French Wills

Question

I want to include my French property in my Will. How do I go about doing this?

Answer

The Panorama programme about Will writers only served to highlight the care required when drafting your Will - Not only must it clearly express your wishes, but it must also be couched in the appropriate legal terms.

Don't forget that if you own a property in France, whether you are habitually resident in France, the UK or elsewhere, French succession law will govern what happens to that property on your death. The importance of taking specialist legal advice as to how French succession law applies to your particular circumstances must not be underestimated. Armed with such advice you are then ready to make your Will.

Whilst you can simply insert provisions into your English Will (or into a Codicil) dealing with your French property, from the point of view of the French Notary who will be winding up your French estate it is usually preferable to have a separate French Will in place. It simplifies the Notary's job, making the whole process more efficient and often less costly, not least because it avoids the need to have your English Will translated.

The simplest way of making a French Will is to write it out, by hand, in French. Known as a "Testament Olographe", to be valid it must be written, dated and signed entirely in the testator's handwriting. No witnesses are required. Care must always be taken to ensure that your French Will does not revoke any English (or other) Will you may have written, and vice versa.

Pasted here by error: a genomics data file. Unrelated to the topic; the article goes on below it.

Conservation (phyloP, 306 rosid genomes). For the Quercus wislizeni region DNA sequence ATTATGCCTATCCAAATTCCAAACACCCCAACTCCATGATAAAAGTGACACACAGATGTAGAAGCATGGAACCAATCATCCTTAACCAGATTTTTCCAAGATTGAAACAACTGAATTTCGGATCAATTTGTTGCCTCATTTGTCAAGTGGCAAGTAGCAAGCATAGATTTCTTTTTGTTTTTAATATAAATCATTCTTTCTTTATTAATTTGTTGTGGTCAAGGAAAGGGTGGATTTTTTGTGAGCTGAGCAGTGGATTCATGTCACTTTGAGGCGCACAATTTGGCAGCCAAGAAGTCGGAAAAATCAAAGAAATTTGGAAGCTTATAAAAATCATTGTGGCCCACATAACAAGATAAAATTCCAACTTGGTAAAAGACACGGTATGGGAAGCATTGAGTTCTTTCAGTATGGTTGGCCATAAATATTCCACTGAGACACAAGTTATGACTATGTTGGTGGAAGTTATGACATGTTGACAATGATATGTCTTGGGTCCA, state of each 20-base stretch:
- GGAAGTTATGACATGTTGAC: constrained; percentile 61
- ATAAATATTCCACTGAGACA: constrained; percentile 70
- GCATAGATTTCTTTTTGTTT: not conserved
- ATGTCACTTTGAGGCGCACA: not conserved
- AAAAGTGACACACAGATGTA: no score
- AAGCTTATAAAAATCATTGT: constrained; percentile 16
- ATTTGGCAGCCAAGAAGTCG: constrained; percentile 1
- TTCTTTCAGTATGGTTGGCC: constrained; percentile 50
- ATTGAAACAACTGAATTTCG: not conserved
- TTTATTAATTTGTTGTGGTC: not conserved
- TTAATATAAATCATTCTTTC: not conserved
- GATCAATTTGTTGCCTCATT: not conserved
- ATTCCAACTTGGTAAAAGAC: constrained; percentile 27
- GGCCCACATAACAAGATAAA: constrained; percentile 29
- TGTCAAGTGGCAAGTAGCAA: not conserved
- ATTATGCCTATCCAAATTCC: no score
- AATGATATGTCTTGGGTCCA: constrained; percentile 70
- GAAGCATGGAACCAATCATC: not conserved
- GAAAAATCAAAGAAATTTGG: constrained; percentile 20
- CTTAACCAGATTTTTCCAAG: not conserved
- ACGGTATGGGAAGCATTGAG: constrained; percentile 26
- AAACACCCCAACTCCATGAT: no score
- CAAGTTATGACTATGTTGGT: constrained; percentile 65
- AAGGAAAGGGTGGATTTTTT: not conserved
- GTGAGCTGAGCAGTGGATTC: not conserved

Once you have written out your Will in French, it should be lodged with a French Notary with a request that they hold it for you and register it with the French Central Wills Registry in Nantes. When the time comes your family can then ask a French Notary to search the Register and locate the whereabouts of your Will.

In France it is also possible to make a "Testament Public", which is a Will made by deed in front of two Notaries, or one Notary and two witnesses. However, this is not always convenient, or indeed for some people possible, as it requires you to travel to France and attend the Notary's office.

In the majority of cases it is therefore advisable to make a handwritten French Will, under the advice and guidance of qualified solicitors specialising in French law and covered by professional indemnity insurance.

This article first appeared in Issue 83 of French Magazine – November/December 2010

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